DEFINITELY getting over the wall – definite transmission, for every 10,000 attempts this will be the number of times successful the HIV virus will get over the wall and cause infection during that activity

  • Blood transfusion – 9250/10000 (although this is rare, it still happens: https://www.bbc.com/news/world-asia-india-36457517).
  • Needle sharing in intravenous drug use – 63/10000.
  • Needlestick injury – 23/10000.
  • Receptive anal sexual intercourse – 138/10000.
  • Insertive anal sexual intercourse – 11/10000
  • Receptive penile-vaginal sexual intercourse – 8/10000
  • Insertive penile-vaginal sexual intercourse – 4/10000
  • Receptive and insertive oral sexual intercourse – low (too low for accurate numbers).

According to the Singapore Ministry of Health UPDATE ON THE HIV/AIDS SITUATION IN SINGAPORE 2014.

Estimated risk per exposure to HIV transmission: assume that the ‘source partner’ is always HIV-positive. For a partner of unknown status, the risk is affected by the prevalence of HIV in the relevant community – i.e., the chance that the partner does, in fact, have HIV. Unless otherwise stated, the sexual acts are always without a condom.

MAYBE getting around the wall – theoretical situations where there isn’t enough scientific data on where the HIV virus may get around the wall

  • Presence of blood getting into contact with an open wound, ulcer – this is a possibility but the risk is lower and unlikely. Open wounds should be treated early to reduce the risk of other infections such as bacterial infections. The risk of bacterial infections into an open wound is often higher than the risk of an HIV infection.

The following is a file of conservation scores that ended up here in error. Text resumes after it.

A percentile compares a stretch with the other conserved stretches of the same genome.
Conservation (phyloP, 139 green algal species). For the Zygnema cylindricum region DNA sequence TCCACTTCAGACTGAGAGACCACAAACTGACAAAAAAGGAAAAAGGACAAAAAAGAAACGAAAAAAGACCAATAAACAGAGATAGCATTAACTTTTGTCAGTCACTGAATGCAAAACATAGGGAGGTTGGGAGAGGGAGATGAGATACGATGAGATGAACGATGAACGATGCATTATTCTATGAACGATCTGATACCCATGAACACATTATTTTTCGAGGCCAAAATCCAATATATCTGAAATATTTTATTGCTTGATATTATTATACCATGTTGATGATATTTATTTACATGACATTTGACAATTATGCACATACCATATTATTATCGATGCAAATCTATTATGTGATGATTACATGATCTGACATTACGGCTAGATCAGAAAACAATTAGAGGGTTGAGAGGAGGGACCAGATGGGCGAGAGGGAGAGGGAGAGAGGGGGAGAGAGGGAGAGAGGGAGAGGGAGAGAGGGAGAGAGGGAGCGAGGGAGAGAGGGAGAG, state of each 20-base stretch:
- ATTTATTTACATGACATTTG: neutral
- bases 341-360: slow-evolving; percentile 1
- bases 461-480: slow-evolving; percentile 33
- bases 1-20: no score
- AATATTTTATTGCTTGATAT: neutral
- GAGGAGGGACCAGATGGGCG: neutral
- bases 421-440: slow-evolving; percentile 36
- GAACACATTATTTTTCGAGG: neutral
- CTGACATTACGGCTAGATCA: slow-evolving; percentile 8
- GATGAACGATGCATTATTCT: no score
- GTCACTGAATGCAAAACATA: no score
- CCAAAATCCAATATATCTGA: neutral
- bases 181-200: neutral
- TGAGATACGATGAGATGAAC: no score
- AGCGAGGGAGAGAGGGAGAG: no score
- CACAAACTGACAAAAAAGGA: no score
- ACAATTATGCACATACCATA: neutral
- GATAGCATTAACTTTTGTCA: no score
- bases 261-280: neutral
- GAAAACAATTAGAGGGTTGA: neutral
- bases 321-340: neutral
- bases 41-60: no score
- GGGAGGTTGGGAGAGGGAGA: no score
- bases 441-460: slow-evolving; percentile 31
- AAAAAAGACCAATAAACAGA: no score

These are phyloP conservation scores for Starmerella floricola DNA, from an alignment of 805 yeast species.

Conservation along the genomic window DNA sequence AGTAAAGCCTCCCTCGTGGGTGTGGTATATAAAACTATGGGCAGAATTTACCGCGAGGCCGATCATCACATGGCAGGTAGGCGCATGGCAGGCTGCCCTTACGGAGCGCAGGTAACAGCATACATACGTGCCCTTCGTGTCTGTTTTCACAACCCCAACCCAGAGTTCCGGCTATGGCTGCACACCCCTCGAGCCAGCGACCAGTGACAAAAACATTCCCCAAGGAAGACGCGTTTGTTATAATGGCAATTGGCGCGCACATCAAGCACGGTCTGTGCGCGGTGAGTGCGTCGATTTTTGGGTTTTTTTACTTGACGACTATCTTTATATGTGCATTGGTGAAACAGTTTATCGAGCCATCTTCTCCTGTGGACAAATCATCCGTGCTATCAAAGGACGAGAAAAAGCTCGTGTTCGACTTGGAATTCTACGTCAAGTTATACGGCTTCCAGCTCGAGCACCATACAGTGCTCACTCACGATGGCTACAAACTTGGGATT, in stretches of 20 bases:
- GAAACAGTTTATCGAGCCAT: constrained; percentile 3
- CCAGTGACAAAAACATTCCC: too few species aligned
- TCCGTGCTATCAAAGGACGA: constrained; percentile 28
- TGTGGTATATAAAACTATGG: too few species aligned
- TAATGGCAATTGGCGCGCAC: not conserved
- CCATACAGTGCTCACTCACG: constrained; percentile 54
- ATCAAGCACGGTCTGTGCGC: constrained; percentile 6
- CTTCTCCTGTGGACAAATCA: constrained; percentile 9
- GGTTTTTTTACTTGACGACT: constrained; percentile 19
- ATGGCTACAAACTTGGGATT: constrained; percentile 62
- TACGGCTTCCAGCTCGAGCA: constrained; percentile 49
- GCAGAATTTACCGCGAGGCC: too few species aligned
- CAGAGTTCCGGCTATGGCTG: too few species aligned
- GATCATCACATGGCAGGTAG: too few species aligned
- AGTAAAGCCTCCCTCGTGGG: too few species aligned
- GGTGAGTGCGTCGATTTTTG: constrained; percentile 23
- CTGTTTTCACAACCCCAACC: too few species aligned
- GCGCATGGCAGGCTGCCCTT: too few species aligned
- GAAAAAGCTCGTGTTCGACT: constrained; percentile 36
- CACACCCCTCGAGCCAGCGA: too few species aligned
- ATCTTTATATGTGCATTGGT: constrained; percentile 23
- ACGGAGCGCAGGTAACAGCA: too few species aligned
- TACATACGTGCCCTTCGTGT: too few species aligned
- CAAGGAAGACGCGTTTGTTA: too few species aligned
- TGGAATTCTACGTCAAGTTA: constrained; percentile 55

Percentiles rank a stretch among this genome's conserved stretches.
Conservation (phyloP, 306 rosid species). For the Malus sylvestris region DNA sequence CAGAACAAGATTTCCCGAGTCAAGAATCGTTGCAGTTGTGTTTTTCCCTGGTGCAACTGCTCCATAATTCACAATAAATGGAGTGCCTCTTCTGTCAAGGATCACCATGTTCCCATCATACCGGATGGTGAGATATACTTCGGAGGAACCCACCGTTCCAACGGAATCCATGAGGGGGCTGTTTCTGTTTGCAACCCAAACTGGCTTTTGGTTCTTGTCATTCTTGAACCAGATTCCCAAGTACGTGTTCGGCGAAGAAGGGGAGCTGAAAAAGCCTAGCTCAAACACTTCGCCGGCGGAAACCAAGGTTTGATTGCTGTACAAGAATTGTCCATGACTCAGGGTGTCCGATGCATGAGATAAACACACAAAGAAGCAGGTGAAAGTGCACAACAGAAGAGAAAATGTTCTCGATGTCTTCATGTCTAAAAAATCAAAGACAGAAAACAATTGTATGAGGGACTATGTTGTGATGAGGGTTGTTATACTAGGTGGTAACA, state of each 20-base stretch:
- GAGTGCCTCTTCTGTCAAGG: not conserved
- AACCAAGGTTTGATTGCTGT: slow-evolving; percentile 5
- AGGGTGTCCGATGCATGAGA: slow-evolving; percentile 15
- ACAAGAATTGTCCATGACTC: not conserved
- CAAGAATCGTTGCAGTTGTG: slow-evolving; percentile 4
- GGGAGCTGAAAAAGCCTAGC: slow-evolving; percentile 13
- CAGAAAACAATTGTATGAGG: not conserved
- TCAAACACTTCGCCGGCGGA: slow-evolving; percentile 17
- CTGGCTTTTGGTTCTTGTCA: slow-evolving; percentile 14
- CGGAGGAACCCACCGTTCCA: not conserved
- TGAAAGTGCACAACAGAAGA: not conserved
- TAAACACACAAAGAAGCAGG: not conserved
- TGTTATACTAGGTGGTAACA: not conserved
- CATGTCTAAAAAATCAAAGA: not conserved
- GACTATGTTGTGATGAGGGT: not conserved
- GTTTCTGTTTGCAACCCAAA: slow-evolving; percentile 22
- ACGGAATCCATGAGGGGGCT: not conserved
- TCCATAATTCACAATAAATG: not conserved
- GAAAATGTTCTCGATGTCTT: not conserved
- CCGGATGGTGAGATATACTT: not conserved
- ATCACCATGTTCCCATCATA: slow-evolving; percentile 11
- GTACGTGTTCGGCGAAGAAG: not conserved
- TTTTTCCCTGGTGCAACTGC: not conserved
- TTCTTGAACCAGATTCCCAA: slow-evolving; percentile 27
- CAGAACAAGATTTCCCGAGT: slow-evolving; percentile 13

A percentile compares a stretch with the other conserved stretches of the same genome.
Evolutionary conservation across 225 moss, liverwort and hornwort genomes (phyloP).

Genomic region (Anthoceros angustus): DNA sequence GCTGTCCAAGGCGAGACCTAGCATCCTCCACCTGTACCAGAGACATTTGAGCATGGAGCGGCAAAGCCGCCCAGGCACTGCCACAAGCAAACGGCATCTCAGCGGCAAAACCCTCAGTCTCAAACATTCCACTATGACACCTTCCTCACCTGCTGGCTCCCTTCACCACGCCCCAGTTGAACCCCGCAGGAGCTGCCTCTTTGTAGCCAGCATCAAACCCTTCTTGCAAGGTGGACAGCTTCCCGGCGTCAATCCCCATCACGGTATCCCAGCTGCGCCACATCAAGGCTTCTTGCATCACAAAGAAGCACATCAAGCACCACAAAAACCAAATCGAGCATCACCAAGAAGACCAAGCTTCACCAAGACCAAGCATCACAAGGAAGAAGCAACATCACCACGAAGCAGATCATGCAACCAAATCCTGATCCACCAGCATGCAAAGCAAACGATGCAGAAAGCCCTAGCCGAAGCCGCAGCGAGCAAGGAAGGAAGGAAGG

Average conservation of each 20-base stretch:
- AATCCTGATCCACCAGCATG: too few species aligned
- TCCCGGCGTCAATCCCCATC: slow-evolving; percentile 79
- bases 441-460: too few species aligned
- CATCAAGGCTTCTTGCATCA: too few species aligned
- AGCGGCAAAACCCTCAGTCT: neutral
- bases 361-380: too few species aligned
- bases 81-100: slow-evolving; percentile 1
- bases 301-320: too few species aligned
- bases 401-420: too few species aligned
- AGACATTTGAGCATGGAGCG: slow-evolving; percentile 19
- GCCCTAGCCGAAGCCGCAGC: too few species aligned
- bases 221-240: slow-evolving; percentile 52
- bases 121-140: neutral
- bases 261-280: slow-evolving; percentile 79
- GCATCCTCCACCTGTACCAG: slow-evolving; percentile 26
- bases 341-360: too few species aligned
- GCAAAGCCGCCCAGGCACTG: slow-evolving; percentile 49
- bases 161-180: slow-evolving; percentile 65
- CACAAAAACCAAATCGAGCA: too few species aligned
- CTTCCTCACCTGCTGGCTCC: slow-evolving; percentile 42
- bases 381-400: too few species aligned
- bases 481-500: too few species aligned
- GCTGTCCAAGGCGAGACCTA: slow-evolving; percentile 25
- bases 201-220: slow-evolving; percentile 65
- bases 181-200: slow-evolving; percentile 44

• Blood getting into contact on mucosal membrane surfaces such as the eyes or mouth – this is again a possibility, but extremely unlikely
  • Dried blood on surfaces – some studies have shown that the HIV virus can survive in dried blood for a few days. However for that blood to infect another person, it would have to cross a thick layer of the person’s skin, mucous membranes and get into the bloodstream. The environment has to favourable for this to happen and transmission through dried blood is often very unlikely.

NO WAY of getting over the wall – not possible for transmission

  • Being in the same room as an HIV positive person and breathing the same air
  • Sitting on a toilet seat or touching a door handle
  • Hugging, Kissing (not french kissing), Shaking hands
  • Drinking from the same water cooler, water fountain
  • Sharing of food utensils.
  • Sharing equipment at the gym
  • Biting or scratching superficially that does not break the skin surface or draw blood.
  • Skin to skin contact with another person

We hope this short illustration answers and highlights questions people may have over possible ways of HIV transmission. Fluid-fluid contact is necessary for transmission and without this, there is NO risk for HIV transmission.
If you have any new questions, please feel free to ask them on https://www.dtapclinic.com/forum/
Take Care!


Other Reads:

  1. Do I Have HIV Rash? Or Are They Other STD-Related Rashes?
  2. What are the Causes of Abnormal Penile Discharge?
  3. HPV Infection & HPV Vaccination for Men who have sex with Men
  4. STD Risk for Receptive Unprotected Anal Sex in Men
  5. Low HIV Risk Doesn’t Mean No HIV Risk
  6. HIV PrEP for Travel – How You Need to Know
  7. An Overview on STD from an STD Doctor
  8. Everything You Need to Know about Herpes Simplex Virus
  9. How Do I Treat Oral Herpes (Cold Sores)
  10. Syphilis Symptoms – Painless Sore & Ulcers
  11. HIV Symptoms – What You Need to Know
  12. 10 Common HIV related Opportunistic Infections
  13. The HIV Pro-Viral DNA Test can be done 10 days post exposure.